The design phase of the case study research gives the researcher an opportunity to decide what the approach will be when it comes to selecting the single or multiple real-life cases for examination. It will also help in deciding the data gathering approaches and the instruments used. When working with multiple cases, each case is treated individually. The conclusion of the individual case can be used as information that contributes to the whole study.

Excellent case studies often select and carefully examine the existing choices in the research tools at disposal with the objective of raising the study validity. You can create boundaries when you do careful discrimination when you are carrying out the selection. One of the strengths of case study method is by the use of multiple techniques and sources in the process of gathering data. The researcher makes an early determination of the evidence he has to gather and the analysis method he will apply for him to answer the research questions. The data gathered may be largely qualitative but can also be quantitative. One can use surveys, interviews, observation, documentation review, or the collection of physical artifacts as tools of data collection. The researcher ought to distribute the data gathering tools systematically when collecting the evidence. The researcher must ensure that the research is constructed to achieve, internal validity, external validity, construct validity and reliability. This should be achieved during the design phase.

Case study often generates big amounts of data from multiple sources. As such, it is important to organize your data systematically to prevent cases of confusion or getting overwhelmed by the incoming data. This helps the researcher to maintain sight of the original research purpose and questions.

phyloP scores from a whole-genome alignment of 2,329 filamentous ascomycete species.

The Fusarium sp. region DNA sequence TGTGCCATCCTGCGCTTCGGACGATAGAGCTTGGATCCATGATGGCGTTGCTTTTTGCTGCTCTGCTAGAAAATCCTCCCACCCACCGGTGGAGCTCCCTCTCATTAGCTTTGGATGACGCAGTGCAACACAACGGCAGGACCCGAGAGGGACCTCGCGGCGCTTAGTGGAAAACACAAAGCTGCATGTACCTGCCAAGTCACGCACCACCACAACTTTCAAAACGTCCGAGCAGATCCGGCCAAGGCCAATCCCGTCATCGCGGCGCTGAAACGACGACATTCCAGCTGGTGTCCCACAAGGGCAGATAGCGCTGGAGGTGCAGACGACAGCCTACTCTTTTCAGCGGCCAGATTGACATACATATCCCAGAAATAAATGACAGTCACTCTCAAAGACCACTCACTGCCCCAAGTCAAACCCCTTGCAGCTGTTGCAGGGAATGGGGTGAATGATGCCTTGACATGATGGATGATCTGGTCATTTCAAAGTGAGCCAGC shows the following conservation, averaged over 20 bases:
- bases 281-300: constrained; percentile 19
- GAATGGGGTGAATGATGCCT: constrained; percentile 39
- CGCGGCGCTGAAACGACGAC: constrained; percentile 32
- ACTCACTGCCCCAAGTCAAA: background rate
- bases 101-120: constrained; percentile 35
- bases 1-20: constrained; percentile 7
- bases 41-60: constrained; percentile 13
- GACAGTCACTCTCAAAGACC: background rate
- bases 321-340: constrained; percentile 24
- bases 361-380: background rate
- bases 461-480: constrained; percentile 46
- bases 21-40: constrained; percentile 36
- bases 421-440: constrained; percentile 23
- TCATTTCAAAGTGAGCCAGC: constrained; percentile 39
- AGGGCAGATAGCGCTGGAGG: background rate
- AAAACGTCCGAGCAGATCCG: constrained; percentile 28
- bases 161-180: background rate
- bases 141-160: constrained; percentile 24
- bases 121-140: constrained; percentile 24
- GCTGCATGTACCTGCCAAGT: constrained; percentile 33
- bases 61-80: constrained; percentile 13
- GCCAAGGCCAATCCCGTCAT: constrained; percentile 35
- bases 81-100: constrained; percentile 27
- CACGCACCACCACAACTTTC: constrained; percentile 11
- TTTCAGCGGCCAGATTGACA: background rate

One can prepare databases to help in sorting, categorizing, storing, and retrieving data for analysis. Some of the best case studies carries out training for the researchers to establish clear protocols and procedures early enough before the fieldwork kicks off. They also conduct a pilot study well in advance to remove barriers and problems in the field. Once the training is done, the last step is to select a pilot site where each data gathering method is put to the test to uncover problem areas and correct them early.

The researcher must ensure that the evidence and the issue under investigation are have maintained their relationship. It is possible for the researcher to enter data into a database and physically store it. However, he has to document, classify, and cross-reference all evidence for it to be efficiently recalled for examination and sorting as the study continues.